Roast chicken with herb stuffing and gravy

27 August 2009
I haven't cooked chicken for years. I stopped eating meat for many years only to start again after reading Nourishing Traditions. So in my quest for frugal and tasty meals, I came back to roast chicken. This is one of the easiest meals you'll ever cook but it can be made fancy enough for a celebration dinner, or simple enough for a chicken and salad sandwich. Chicken is very versatile.

The main thing you have to be careful of is drying the chicken out while cooking it. So don't overcook it, take it from the oven as soon as it's done and let it rest wrapped in foil for 20 minutes before carving.

I like to stuff the cavity with a herb stuffing. The herb can be anything you have growing or have bought, I used:
  • 3 slices of stale bread (any type of bread is fine)
  • 1 medium onion
  • a handful of parsley
  • a few leaves of sage
  • sprinkle of dried oregano - dried oregano has a different taste to the fresh and it goes well with chicken
  • 2 small eggs or one large egg

Put all that in a processor and whiz it up or chop it very finely.

To stuff the chicken:
Clean your chicken well by removing the gizzards and running water through the bird. Wipe dry with a kitchen cloth or paper towel.

Using a spoon or your clean hands, load the stuffing into the cavity.

When the cavity is full, separate the skin from the breast and slip a spoonful of stuffing under the breast skin. That will help keep the chicken moist while it's roasting.

I forgot to do this - tuck the legs under the chicken so they cook close to the body. Otherwise the legs will overcook at the ends like they have here.

Place the chicken in a roasting dish with a little olive oil and brush the chicken with oil to keep it moist. While it is cooking, baste the chicken with the juices that have collected in the pan. This will also give you a moist chicken.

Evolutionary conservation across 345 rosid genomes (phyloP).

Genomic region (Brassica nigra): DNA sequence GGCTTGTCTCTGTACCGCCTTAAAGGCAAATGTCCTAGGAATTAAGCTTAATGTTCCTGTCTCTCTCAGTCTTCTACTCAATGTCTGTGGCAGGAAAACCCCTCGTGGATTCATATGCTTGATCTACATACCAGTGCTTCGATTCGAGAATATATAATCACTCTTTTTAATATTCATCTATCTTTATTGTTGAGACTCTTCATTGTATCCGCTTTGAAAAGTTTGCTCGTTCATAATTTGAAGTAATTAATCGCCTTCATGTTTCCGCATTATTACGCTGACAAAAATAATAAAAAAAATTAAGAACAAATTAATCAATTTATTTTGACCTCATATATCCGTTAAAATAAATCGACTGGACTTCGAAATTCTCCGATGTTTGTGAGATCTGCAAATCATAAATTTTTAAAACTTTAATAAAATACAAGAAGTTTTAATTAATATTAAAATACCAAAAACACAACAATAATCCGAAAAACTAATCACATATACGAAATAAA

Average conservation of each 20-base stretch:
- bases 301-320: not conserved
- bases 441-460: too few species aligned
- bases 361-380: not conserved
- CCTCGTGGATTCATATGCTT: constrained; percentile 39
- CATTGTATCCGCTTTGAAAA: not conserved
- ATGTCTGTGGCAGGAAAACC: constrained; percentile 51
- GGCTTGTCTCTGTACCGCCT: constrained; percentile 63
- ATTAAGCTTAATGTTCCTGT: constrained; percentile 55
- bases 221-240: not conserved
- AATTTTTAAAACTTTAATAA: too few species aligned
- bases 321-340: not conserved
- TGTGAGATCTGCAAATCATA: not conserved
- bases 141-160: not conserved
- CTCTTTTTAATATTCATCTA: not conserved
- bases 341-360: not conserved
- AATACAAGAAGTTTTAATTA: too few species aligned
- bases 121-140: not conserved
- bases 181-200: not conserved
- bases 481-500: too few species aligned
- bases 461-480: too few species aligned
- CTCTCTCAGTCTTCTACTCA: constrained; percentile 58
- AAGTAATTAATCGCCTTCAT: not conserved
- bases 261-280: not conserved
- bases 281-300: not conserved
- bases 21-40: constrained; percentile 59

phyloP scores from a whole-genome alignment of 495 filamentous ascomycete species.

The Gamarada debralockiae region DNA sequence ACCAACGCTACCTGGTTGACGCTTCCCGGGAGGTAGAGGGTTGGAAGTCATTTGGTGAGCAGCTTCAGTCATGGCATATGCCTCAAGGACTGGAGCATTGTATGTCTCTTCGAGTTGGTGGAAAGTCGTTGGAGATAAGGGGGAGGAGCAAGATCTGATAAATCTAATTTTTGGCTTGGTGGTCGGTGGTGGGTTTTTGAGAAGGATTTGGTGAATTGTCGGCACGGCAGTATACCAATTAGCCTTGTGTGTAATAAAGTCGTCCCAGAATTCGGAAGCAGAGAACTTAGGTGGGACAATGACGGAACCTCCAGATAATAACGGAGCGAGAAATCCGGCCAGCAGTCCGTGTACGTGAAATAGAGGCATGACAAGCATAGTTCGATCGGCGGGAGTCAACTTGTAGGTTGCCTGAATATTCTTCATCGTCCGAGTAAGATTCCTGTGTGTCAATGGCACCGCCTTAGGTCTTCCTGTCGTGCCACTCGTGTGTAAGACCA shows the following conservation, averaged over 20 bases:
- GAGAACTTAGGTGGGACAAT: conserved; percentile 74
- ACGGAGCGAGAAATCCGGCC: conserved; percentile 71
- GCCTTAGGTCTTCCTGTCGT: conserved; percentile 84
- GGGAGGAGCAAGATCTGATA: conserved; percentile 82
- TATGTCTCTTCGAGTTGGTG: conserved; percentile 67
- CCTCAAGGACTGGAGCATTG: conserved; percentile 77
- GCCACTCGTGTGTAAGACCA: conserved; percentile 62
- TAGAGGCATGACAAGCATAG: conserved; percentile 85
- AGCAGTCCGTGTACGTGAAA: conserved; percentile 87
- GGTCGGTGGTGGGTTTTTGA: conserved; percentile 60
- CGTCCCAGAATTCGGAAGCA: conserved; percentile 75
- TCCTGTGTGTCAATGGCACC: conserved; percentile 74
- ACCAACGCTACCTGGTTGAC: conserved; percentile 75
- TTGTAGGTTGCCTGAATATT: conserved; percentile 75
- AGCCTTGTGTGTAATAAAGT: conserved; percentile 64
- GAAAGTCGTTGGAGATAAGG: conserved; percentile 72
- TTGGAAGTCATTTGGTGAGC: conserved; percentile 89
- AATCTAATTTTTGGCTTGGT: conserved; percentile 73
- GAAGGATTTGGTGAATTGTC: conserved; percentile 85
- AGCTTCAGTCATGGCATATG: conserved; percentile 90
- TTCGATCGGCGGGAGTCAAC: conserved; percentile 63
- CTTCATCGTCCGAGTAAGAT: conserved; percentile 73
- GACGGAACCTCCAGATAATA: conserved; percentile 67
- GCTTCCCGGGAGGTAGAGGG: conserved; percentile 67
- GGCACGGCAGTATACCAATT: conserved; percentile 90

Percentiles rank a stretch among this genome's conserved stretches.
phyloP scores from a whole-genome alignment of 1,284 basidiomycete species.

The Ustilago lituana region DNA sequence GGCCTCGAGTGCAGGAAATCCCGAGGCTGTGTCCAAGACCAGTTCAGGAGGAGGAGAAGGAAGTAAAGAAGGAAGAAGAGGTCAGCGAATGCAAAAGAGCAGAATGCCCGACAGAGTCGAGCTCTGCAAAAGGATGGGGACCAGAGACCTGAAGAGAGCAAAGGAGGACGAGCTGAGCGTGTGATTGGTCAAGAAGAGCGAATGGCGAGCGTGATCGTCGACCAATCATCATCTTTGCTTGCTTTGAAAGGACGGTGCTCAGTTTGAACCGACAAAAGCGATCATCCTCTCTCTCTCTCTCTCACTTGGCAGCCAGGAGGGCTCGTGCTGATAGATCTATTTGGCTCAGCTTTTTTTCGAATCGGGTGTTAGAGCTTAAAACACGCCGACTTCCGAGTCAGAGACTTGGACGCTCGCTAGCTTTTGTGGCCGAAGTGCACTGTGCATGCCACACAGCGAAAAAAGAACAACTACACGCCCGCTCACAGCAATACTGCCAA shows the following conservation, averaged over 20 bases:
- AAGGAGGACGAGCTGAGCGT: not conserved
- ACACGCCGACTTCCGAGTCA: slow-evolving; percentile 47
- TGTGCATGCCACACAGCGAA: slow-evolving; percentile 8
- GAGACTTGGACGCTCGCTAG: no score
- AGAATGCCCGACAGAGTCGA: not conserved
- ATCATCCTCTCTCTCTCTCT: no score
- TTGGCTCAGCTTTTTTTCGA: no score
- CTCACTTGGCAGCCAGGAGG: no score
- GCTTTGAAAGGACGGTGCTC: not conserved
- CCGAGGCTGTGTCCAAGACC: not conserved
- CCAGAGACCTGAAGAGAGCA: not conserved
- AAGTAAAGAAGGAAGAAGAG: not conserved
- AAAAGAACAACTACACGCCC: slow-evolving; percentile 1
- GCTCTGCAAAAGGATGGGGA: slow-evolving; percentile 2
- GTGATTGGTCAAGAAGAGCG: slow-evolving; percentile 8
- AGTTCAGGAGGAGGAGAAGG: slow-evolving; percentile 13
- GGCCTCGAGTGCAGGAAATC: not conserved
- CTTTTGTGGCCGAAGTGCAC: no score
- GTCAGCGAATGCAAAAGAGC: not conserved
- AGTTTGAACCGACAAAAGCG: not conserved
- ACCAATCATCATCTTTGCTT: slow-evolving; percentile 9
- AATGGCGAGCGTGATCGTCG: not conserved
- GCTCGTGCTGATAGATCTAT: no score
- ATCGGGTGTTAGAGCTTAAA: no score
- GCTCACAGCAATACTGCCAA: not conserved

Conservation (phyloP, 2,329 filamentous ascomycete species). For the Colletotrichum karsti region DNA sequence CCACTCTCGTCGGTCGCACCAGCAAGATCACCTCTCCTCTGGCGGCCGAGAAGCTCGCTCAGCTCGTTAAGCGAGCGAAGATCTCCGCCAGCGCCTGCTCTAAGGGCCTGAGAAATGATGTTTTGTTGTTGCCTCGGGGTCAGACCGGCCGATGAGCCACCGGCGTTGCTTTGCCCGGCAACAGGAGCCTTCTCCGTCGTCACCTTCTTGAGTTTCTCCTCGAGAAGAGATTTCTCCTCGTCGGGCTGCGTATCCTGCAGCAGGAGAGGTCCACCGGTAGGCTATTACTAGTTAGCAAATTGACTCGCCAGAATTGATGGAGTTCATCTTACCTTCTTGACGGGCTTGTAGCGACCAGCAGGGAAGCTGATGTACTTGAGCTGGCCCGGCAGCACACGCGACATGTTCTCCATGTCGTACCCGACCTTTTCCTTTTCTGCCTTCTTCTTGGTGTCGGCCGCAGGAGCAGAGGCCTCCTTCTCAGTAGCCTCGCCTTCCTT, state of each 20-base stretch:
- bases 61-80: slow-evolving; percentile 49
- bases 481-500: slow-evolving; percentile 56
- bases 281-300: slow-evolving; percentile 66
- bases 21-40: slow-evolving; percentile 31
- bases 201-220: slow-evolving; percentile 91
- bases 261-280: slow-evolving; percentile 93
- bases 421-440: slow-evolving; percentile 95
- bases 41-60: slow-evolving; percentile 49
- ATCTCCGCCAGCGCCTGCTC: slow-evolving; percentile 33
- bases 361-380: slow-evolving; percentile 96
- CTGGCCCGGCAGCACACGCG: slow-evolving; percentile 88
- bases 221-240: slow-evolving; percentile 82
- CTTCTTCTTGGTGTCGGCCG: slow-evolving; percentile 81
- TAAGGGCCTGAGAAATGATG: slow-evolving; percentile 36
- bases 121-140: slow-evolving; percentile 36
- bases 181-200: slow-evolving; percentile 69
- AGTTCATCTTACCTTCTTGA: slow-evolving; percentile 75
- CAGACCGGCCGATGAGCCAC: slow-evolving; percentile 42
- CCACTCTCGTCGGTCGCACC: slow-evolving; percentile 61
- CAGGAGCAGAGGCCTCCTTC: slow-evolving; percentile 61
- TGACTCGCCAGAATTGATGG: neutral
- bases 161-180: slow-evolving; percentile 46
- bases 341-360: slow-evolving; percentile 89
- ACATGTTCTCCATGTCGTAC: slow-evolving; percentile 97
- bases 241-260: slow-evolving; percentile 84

Cook on 190 - 200C (370 - 390F) until the chicken is golden brown and the juices run clear. You can test this by inserting a sharp knife in between the breast and the leg and watch the juices come out. If they're pink, cook another 10 minutes. If clear, remove the bird and cover with foil to rest.

I served this with roast potato, pumpkin, corn and onion and a from scratch gravy.

Chicken Gravy
  • Remove the chicken from the roasting pan. You want the bottom of the pan just covered with juices and oil.
  • Add two level tablespoons of plain (all purpose) flour to the juices, along with salt and pepper to taste and stir it together. It should look like a loose paste. If it's too dry, add a little more olive oil.
  • Place the pan over a medium heat and allow the paste to turn brown while you stir it. Stand there and watch it because it will burn quickly if you don't.
  • As soon as it's a nice brown colour, add about 2 cups of water OR chicken stock OR a splash of white wine and water and immediately stir the gravy to stop lumps forming.
  • Stir until the gravy boils and thickens and then turn it down. Keep stirring until you have a nice brown sauce for your chicken. If it's too thin, allow it to sit on the heat to evaporate off some of the liquid.
Leftovers can easily be used. We had chicken salad the next day with this chicken and I made my sandwich for work using some of the chicken as well. But you could also make chicken stir fry, chicken curry, chicken pie or chicken casserole with dumplings. Don't forget to keep the carcass to make chicken stock or coup.


  1. Rhonda, I'm getting hungry just looking at that roast chicken. I appreciate the homemade gravy recipe too.

  2. Lovely post, thank you. We had a chicken today, but I cooked it in the slow cooker all day and the meat is so tender, it just melts in your mouth. It is a great way to cook a chook, so to speak, and I use the leftovers to make a pie the next day, so no guessing what's on the menu tomorrow.


  3. Looks & I bet it tasted wonderful! If ya don't mind me did you feel eating chicken again after all those years? I too have had the experience of not eating meat for a time, mainly cause I couldn't phantom eating an animal cause I love them too much! *sigh*...BUT none the less I do enjoy the taste of meat...and therefore I am a "meat" eater to this day.
    Anyway...thanks for the informative always do a great job!*smile*

  4. Wow. . . . There is NOTHING - and I mean NOTHING - as delicious and satisfying as roast chicken. So, I love your post today!

    Having roast chicken is a treat from beginning to end: the smell of the roast, the herbs, the meal itself, and the bones (used shortly thereafer, or frozen for later use) which I use for lovely chicken soup w/ vegetables.

  5. Shelagh C. in HoustonAugust 27, 2009 6:43 am

    Looks good Rhonda but I'm a vegetarian.

    Hope it wasn't one of your "girls".